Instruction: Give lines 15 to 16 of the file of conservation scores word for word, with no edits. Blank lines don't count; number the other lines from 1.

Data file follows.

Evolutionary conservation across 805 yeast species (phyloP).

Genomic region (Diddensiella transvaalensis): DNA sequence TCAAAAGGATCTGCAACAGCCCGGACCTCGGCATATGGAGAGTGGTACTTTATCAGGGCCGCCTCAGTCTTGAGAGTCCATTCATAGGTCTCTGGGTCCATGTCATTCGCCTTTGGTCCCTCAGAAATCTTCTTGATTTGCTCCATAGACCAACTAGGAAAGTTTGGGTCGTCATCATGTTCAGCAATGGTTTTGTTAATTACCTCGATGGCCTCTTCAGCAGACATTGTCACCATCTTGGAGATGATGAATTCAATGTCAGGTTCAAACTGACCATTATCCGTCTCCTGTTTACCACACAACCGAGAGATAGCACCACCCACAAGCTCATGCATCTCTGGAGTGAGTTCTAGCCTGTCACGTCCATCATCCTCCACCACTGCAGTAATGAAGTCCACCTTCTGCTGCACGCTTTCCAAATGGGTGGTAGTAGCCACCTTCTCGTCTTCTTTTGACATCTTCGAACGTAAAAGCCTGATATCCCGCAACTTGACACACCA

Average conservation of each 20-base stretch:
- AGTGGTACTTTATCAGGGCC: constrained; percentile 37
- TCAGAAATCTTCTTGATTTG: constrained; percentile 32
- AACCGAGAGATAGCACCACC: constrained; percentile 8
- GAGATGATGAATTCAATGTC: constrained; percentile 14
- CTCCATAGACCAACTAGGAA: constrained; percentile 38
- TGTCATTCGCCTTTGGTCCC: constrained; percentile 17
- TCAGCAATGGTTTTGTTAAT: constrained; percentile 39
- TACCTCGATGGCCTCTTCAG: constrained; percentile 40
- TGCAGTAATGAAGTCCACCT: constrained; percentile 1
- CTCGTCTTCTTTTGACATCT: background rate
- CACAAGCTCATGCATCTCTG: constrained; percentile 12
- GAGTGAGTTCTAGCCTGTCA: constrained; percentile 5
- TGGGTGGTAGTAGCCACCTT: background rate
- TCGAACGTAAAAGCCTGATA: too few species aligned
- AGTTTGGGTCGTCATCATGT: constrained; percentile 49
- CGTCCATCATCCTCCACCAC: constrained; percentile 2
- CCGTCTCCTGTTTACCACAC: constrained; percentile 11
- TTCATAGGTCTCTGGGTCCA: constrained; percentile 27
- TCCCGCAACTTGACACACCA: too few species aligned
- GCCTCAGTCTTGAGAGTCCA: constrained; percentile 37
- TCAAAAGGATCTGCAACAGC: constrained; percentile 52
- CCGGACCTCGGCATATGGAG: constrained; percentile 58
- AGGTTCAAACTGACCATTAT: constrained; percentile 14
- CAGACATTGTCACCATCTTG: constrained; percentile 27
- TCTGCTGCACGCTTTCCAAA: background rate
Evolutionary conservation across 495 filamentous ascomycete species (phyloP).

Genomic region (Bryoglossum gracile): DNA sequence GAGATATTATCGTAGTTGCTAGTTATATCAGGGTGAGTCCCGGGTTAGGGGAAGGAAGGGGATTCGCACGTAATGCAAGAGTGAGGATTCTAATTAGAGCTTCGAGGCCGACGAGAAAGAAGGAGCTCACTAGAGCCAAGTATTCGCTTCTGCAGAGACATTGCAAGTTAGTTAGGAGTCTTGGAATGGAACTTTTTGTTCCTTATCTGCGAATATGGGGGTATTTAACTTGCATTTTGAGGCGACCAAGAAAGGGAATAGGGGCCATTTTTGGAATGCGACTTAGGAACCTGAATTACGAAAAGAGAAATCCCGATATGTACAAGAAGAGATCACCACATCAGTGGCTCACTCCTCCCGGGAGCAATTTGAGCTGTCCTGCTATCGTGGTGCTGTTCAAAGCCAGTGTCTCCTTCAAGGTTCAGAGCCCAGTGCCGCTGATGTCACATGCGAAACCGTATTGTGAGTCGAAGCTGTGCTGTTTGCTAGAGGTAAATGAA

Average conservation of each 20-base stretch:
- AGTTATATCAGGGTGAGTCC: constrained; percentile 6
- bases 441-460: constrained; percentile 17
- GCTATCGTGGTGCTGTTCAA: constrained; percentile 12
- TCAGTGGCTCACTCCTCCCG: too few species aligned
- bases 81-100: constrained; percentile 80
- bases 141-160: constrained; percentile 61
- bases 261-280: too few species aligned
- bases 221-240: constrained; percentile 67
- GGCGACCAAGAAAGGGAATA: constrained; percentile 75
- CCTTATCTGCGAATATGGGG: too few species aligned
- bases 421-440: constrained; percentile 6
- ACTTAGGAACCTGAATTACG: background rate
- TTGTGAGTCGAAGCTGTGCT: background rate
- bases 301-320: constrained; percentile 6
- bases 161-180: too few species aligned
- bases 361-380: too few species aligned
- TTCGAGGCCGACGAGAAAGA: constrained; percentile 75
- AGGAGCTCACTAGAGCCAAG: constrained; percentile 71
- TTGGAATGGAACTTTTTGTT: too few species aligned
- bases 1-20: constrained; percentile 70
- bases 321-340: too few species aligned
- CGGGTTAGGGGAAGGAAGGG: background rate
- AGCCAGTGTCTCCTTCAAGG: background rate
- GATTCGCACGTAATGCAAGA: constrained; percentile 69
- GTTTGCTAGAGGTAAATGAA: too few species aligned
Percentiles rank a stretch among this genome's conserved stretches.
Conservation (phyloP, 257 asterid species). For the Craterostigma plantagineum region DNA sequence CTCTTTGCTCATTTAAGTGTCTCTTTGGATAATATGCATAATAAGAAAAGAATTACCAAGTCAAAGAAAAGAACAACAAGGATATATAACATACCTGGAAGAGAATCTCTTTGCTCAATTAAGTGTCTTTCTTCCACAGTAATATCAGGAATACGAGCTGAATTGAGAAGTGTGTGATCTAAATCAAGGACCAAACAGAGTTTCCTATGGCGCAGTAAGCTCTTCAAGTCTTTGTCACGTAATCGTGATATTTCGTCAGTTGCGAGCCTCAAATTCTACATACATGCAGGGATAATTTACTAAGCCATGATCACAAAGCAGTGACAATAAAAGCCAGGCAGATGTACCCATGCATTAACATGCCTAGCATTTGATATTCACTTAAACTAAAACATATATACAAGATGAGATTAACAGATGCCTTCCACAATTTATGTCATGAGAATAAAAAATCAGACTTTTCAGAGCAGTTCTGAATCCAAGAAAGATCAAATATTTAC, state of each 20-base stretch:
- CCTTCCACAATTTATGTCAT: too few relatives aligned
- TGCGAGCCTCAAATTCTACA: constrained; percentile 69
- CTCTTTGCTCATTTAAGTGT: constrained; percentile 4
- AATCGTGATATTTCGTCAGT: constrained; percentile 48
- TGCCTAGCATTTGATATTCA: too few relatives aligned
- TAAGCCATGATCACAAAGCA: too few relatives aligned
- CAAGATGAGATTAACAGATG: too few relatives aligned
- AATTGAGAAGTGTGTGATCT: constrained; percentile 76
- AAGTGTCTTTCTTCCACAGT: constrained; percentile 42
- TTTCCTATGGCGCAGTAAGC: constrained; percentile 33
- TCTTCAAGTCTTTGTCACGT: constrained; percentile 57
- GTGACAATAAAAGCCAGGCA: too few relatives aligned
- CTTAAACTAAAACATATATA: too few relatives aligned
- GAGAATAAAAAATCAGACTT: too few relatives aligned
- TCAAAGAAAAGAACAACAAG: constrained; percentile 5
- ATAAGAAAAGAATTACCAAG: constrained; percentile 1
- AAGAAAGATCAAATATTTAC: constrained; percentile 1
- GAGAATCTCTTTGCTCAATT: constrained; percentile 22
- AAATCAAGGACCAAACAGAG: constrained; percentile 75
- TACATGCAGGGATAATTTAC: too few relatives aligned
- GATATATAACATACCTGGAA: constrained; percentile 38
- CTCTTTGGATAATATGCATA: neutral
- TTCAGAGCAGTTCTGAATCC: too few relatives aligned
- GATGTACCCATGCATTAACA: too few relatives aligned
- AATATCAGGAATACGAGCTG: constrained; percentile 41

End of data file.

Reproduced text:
- GAGTGAGTTCTAGCCTGTCA: constrained; percentile 5
- TGGGTGGTAGTAGCCACCTT: background rate